Zebrafish Embryo Model Unveils Breakthrough Cultivation Method

Researchers at the National University of Singapore (NUS) specializing in food virology have achieved successful cultivation of the human norovirus using zebrafish embryos.

Zebrafish Embryo Model Unveils Breakthrough Cultivation Method
Assistant Professor Li Dan (right) and Dr Malcom Tan (left) from the NUS Department of Food Science and Technology microinjecting zebrafish embryos with the human norovirus under a microscope. Image Credit: National University of Singapore.

This breakthrough provides a valuable platform for evaluating the efficacy of virus inactivation methods relevant to water treatment and the food industry.

The human norovirus (HuNoV) currently stands as the primary culprit behind global acute gastroenteritis, contributing to an estimated 684 million cases of diarrhea and causing 212,000 annual fatalities. Over an extended period, the lack of an in vitro culture system has posed a significant obstacle in norovirus research.

The most recently optimized model for human intestinal enteroids, designed to support HuNoV replication, relies on human biopsy specimens acquired through surgical or endoscopic procedures, which are typically in short supply. Additionally, the maintenance of these cells proves to be both labor and resource-intensive.

Under the leadership of Assistant Professor Li Dan from the NUS Department of Food Science and Technology, and in collaboration with Professor Gong Zhiyuan from the NUS Department of Biological Sciences, a research team fortuitously uncovered the potential of zebrafish embryos as a host for cultivating the human norovirus (HuNoV).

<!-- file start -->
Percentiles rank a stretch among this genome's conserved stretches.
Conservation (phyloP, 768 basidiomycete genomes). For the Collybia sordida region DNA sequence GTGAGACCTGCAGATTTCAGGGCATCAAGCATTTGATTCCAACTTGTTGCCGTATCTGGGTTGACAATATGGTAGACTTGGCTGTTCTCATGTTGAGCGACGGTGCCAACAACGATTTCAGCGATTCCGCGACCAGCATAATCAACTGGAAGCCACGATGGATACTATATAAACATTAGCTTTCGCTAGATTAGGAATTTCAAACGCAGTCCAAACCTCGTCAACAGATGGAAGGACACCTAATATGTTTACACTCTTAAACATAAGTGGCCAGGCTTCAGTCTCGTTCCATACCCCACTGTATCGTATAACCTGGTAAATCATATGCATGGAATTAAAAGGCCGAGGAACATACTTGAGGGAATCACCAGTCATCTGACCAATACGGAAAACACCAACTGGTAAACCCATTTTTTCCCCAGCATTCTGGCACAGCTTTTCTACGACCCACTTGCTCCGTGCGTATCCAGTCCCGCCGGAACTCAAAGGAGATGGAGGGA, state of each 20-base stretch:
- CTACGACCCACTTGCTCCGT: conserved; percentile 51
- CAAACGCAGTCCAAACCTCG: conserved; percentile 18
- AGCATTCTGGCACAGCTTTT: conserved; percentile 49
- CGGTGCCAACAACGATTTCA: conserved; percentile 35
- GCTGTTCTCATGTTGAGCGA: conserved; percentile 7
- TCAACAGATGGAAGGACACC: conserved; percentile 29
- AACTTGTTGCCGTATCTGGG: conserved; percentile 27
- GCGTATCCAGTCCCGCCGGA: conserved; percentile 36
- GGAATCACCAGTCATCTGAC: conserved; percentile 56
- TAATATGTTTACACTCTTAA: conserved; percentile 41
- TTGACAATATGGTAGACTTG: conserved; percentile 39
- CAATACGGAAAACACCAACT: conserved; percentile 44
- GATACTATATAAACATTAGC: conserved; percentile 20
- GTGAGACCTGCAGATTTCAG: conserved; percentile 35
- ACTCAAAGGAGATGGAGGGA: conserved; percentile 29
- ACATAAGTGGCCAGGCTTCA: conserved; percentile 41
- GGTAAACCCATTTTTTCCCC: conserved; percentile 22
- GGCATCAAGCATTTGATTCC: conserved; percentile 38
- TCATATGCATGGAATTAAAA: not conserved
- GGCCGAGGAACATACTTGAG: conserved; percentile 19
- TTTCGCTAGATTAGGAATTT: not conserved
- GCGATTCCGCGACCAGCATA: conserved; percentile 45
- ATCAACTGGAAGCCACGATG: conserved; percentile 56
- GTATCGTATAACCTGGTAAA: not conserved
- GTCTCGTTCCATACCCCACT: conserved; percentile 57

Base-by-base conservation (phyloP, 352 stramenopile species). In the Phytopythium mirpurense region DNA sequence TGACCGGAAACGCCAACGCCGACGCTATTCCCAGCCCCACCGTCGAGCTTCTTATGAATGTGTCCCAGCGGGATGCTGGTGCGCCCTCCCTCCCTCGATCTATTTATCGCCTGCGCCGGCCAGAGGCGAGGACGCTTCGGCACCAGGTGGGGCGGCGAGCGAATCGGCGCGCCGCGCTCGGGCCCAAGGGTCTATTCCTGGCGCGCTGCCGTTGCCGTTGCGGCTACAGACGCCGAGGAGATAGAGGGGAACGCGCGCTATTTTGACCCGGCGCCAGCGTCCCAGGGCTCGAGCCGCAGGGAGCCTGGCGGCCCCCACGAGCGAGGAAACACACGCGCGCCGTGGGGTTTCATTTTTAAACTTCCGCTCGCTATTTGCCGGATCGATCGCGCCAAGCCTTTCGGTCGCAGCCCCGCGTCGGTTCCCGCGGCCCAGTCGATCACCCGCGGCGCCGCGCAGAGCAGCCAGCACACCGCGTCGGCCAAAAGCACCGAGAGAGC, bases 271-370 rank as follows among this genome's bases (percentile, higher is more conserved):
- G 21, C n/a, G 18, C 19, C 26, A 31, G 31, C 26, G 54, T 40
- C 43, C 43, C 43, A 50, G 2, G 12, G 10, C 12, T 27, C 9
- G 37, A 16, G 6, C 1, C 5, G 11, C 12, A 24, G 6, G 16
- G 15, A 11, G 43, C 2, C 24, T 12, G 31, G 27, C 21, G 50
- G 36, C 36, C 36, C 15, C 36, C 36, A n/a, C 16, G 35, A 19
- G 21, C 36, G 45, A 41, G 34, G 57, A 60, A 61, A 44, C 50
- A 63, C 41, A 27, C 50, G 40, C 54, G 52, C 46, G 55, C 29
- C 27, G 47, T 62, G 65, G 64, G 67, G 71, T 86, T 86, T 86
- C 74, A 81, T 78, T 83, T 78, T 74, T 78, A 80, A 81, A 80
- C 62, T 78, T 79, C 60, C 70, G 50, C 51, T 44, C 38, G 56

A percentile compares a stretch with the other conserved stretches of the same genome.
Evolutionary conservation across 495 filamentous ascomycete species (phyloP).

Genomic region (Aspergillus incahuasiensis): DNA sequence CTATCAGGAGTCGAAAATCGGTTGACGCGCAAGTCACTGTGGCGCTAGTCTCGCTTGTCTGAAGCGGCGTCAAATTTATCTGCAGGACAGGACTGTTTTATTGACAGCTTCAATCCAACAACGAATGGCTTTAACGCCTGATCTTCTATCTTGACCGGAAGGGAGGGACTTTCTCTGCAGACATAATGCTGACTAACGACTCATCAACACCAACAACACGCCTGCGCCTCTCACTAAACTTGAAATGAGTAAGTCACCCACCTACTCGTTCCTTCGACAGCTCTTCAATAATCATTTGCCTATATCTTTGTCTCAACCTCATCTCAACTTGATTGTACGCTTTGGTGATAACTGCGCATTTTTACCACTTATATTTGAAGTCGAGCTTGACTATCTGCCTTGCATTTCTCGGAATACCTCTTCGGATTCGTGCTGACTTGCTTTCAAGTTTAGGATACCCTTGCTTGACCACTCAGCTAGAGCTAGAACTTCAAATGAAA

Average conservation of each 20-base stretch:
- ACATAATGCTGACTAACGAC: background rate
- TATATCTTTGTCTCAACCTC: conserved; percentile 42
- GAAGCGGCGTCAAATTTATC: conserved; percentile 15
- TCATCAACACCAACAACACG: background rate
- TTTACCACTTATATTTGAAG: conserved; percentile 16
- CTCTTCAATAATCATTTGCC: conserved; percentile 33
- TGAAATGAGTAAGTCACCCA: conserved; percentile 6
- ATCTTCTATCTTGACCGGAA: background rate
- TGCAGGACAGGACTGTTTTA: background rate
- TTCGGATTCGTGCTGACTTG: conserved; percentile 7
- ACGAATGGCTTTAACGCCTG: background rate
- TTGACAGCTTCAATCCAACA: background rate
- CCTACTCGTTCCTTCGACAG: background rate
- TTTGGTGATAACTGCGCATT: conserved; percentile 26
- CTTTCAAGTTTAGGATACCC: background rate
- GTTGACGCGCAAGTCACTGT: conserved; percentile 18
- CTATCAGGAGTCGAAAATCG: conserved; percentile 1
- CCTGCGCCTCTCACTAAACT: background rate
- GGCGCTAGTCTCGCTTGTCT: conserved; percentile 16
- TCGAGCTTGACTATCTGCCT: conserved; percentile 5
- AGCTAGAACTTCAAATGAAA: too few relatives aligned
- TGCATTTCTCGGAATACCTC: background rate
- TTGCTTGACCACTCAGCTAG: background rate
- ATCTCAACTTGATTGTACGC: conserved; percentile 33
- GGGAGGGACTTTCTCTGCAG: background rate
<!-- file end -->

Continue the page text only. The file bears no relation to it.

The zebrafish embryo model, known for its ease of handling and robustness, demonstrated a remarkable ability to efficiently replicate HuNoVs. This study marks the inaugural demonstration of the highest fold-increase over the baseline, showcasing the unique effectiveness of this model.

Significantly, the model allows for the continuous passaging of HuNoV within a laboratory setting. This breakthrough capability enables researchers to propagate and maintain the presence of HuNoV over time, facilitating in-depth studies of its behavior, replication dynamics, and other essential properties.

The zebrafish embryo model represents an essential improvement in the HuNoV cultivation method. With its high efficiency and robustness, this tool is able to enhance both the breadth and depth of HuNoV-related research.

Li Dan, Assistant Professor, National University of Singapore

Dan added, “It is expected that this tool will not only benefit the advancement of epidemiological research on HuNoV but will also be invaluable in establishing HuNoV inactivation parameters. These parameters are highly needed by the water treatment and food industries to develop more effective methods for preventing the spread of the virus.”

The study was published in Applied and Environmental Microbiology on March 21st, 2023.

The research team intends to employ the zebrafish embryo model to explore methods for inactivating human noroviruses (HuNoVs) in food products. The successful identification of infectious HuNoV in food products has proven to be a challenging objective thus far.

Although additional refinement and optimization efforts are necessary, the ongoing work of the research team shows considerable promise in addressing this formidable task.

Journal reference:

Tan, M. T. H., et al. (2023) Use of Zebrafish Embryos To Reproduce Human Norovirus and To Evaluate Human Norovirus Infectivity Decay after UV Treatment. Applied and Environmental Microbiology. doi.org/10.1128%2Faem.00115-23.


The opinions expressed here are the views of the writer and do not necessarily reflect the views and opinions of AZoLifeSciences.
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